Originally posted by ketch90
This might be the one -- not sure but give it a try.
Bob and John form a team together. Bob is as old as John will be when Bob is twice as old as John was when Bob was half as old as the sum of their current ages. John is as old as Bob was when John was half as old as he will become over ten years.
How old are Bob and John?
[when john was half as old as he will become over ten years] = [when john was 10]
so john is as old as Bob was when john was 10, from the second sentence.
let John(current) = x, and bob(current) = y. then x = |10+y-x| i think we can assume from the problem that bob is the older brother from the first sentence [Bob is as old as John will be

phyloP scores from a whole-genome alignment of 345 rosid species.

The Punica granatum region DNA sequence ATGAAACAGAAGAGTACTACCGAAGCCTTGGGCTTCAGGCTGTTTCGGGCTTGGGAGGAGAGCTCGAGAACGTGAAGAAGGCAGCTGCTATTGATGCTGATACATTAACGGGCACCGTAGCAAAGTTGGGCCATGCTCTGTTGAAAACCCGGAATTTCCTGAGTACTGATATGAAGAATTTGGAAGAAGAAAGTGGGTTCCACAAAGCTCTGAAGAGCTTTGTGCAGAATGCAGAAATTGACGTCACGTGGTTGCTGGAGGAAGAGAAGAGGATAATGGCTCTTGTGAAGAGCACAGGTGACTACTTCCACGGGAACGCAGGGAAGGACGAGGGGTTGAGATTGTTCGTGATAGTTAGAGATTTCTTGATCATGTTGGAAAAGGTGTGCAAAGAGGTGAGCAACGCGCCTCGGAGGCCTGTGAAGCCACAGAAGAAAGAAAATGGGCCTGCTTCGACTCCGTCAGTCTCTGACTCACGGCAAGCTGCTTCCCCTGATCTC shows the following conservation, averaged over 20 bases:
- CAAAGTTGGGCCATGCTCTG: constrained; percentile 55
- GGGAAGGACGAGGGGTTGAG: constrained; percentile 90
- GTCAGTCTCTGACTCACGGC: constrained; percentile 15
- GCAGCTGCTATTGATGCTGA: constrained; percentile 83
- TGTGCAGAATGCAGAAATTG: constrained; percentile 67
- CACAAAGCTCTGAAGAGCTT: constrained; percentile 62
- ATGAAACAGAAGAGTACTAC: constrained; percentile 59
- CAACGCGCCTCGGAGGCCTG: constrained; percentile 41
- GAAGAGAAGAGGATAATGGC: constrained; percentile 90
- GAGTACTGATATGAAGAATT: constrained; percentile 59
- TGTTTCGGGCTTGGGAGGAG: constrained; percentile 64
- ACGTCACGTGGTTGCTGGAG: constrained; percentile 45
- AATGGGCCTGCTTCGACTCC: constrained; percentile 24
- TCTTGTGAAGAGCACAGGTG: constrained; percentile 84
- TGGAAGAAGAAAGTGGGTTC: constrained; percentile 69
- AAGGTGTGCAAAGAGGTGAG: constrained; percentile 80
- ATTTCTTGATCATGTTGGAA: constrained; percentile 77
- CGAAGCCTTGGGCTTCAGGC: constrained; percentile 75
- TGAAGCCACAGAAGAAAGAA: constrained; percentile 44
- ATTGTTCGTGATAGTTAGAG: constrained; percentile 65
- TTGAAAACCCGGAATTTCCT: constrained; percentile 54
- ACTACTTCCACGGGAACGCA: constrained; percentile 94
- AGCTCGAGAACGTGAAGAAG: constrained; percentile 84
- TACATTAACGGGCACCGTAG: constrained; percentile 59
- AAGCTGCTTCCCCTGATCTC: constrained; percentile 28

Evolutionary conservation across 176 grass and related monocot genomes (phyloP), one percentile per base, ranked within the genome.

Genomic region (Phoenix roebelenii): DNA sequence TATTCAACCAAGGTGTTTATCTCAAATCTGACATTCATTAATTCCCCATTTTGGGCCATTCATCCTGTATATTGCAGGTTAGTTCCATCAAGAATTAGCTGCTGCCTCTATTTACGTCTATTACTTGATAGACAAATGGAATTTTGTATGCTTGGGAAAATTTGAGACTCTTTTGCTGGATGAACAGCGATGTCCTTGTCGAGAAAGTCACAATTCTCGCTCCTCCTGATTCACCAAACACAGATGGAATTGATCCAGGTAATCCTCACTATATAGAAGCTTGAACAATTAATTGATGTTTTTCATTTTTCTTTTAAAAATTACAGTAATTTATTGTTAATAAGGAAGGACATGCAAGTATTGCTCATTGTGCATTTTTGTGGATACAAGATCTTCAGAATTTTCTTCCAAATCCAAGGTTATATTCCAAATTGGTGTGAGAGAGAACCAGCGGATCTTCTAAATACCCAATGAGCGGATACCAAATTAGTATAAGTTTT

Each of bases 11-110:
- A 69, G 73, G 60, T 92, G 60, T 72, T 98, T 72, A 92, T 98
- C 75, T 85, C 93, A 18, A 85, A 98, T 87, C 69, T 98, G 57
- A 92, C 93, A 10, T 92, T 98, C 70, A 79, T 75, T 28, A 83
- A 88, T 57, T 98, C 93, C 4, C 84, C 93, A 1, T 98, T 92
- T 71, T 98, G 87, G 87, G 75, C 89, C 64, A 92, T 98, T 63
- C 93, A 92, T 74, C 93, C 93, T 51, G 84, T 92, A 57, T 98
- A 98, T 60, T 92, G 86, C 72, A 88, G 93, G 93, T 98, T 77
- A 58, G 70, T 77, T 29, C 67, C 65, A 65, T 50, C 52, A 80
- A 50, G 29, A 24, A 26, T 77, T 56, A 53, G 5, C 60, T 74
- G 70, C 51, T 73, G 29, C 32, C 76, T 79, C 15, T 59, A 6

... ?] so since y > x, we know x = 10 + y - x. now note: y-x = x-10 (this will be useful later)
when bob was 1/2(x+y), john was [1/2(x+y) - (x-10)] years old. when bob is twice as big as that 2[1/2(x+y)-(x-10)], john will be 2[1/2(x+y)-(x-10)] - (x-10) years old. and this is bob's current age, according to the first sentence: so
y = 2[1/2(x+y)-(x-10)] - (x-10) = (x+y) - 2(x-10) - (x-10) = y -2x +30
or 0 = -2x +30 -> x=15. but then plugging that into the earlier equation x = 10 + y - x, we see that:
15 = 10+y - 15, or 30 = 10+y, or y = 20. thus john is 15 and bob is 20.
the key here is that the difference between their ages is constant, and relating everything to their current ages. then at its worst it's a system of two equations in two variables and can easily be solved.
good problem! cheers.